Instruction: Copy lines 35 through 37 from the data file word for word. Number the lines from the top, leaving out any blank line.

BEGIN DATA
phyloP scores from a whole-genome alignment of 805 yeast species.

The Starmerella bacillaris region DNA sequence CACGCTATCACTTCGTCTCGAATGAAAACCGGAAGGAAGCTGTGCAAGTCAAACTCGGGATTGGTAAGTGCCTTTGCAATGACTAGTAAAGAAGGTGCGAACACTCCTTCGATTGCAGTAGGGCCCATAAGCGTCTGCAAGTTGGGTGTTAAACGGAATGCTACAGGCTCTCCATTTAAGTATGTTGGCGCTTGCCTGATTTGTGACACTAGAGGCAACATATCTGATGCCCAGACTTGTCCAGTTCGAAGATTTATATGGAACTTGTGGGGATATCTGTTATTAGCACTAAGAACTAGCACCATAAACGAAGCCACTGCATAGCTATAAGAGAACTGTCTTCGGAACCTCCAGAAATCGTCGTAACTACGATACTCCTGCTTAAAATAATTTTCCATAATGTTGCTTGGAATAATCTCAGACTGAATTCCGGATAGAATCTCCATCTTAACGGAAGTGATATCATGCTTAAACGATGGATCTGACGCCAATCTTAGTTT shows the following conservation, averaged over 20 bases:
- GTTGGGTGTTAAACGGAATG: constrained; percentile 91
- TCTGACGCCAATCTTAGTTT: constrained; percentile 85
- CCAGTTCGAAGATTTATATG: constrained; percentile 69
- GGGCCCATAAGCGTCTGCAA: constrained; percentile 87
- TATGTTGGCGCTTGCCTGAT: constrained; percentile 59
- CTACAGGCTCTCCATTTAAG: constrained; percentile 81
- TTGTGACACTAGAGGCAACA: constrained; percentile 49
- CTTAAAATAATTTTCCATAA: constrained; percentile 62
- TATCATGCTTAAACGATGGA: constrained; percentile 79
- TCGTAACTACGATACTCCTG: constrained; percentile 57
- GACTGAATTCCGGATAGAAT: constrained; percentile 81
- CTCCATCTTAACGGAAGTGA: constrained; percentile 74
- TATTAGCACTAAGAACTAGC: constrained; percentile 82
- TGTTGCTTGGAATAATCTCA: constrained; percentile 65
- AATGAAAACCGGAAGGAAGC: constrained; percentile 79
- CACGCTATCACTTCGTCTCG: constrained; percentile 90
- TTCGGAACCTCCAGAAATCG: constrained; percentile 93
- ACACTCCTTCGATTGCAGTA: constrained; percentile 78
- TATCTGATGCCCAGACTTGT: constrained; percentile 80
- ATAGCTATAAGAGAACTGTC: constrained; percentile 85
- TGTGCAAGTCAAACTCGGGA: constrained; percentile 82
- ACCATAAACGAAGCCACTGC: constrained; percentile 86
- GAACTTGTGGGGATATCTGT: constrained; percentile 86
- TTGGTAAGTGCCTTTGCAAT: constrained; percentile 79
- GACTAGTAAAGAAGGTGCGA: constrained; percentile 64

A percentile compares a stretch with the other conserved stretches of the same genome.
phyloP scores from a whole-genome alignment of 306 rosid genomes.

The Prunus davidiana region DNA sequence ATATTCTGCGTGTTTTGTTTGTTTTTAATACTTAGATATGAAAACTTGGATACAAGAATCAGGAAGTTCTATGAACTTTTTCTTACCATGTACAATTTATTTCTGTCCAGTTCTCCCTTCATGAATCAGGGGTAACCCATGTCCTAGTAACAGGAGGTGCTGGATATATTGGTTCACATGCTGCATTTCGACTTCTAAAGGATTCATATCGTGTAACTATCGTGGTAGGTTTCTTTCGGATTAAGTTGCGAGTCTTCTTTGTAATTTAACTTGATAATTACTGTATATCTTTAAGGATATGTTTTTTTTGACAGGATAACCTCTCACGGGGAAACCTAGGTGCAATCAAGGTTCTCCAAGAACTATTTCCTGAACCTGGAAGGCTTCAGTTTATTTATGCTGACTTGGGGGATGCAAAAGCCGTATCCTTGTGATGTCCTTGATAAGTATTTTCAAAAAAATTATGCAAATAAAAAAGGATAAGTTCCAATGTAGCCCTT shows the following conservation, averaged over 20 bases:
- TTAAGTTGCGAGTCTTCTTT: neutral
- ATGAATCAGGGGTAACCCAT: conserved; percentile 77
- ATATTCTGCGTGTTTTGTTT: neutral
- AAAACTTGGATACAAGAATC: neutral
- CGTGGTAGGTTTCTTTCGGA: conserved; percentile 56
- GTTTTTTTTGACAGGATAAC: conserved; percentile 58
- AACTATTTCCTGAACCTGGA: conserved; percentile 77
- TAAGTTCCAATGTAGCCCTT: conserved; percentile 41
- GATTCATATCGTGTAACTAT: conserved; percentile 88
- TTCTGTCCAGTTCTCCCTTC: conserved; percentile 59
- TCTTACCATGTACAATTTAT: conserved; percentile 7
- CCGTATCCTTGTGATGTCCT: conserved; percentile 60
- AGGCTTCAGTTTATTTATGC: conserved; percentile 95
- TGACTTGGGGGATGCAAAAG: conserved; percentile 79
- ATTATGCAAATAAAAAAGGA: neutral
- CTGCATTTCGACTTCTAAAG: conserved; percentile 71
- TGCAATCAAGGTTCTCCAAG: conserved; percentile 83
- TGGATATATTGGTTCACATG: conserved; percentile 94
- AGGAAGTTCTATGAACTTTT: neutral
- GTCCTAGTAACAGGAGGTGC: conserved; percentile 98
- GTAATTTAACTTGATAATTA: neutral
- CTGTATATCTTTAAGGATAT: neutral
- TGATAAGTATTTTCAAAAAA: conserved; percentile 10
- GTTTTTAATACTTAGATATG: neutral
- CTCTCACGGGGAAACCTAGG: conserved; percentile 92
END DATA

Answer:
- CGTGGTAGGTTTCTTTCGGA: conserved; percentile 56
- GTTTTTTTTGACAGGATAAC: conserved; percentile 58
- AACTATTTCCTGAACCTGGA: conserved; percentile 77